The News Palladium Tue  Apr 4  1939  Copy Copy 2 x640 1934   Deep Sea Diving Suit   Thomas Connelly (American)

The News Palladium Tue  Apr 4  1939  Copy Copy x640 1934   Deep Sea Diving Suit   Thomas Connelly (American)

They Found Gold cvr 1936 x640 1934   Deep Sea Diving Suit   Thomas Connelly (American)


connolley deep sea suit pat 1 x640 1934   Deep Sea Diving Suit   Thomas Connelly (American)

Patent name: Deep sea diving suit

Publication number    US2018511 A
Publication type    Grant
Publication date    Oct 22, 1935
Filing date    Jul 6, 1934
Priority date    Jul 6, 1934
Inventors    Patrick Connelly Thomas
Original Assignee    Empire Marine Salvage & Engine

The diving suit in accordance with the present invention comprises an upper metallic body or helmet portion having arm portions of non collapsible flexible tubing articulated thereto, and a lower. metallic body portion or torso joined to leg portions of non-collapsible flexible tubing terminating in metallic feet. Articulated braces are provided for the leg portions. The arm portions terminate in grappling jaws manipulatable from within the arm portions.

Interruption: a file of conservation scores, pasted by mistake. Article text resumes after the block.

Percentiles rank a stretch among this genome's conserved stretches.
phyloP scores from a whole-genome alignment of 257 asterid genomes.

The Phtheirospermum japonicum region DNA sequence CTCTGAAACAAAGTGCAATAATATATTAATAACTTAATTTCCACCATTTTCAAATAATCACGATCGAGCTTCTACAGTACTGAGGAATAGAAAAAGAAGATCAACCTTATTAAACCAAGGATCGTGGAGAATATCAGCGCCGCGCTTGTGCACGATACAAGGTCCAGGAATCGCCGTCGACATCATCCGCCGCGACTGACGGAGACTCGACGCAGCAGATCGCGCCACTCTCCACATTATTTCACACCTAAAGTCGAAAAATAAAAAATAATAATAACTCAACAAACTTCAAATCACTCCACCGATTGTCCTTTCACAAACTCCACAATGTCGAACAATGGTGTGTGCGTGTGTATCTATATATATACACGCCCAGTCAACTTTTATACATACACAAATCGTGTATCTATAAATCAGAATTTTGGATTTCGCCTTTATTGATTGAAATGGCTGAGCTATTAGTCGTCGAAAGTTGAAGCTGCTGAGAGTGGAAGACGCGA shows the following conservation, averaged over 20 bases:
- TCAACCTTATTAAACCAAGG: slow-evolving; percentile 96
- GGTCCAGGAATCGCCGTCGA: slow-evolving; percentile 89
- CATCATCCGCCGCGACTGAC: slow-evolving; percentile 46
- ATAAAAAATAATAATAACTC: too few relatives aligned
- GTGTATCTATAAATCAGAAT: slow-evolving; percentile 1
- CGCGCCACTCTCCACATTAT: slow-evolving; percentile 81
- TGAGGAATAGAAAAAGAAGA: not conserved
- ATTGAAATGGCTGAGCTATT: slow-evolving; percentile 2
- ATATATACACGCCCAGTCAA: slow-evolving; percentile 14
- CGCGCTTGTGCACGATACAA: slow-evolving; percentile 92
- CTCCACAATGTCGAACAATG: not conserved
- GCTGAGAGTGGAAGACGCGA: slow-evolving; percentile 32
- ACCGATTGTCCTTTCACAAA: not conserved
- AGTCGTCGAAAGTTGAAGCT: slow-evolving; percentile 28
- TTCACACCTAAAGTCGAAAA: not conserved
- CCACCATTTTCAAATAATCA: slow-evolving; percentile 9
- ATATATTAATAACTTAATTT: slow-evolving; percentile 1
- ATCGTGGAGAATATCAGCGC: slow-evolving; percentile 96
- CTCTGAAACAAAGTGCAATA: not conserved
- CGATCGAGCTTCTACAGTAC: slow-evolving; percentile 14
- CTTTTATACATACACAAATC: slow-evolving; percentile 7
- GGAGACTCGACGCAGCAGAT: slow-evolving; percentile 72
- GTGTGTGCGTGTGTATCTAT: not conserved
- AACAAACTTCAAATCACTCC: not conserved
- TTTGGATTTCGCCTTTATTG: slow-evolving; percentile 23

A feature of the invention resides in a novel arrangement for so uniting the helmet and lower body portions in a fluid-tight joint, that the helmet may be removed in a few seconds to permit of access to the diver in the event of an accident. This joint is characterized in the provision of a flanged termination for the helmet on which an externally threaded ring member is rotatably supported. A second ring member threaded to the first is provided with peripherally spaced inwardly projecting lugs adapted, in assembling the helmet and body portions, to pass between spaced outwardly projecting peripherally spaced lugs formed on the body portion, to provide a lap joint between the helmet and body portions. Thereafter the second ring is rotatable to align the lugs of the ring member with those of the body portion thereby to provide locking engagement between the helmet and body portions. The body portion is rabbeted at its upper edge to house a gasket of rubber or the like interposed between the body portion and the helmet. Once the locking engagement is secured, the joint may be tightened to fluid-tight proportions by application of a wrench to screw the first ring member into the second.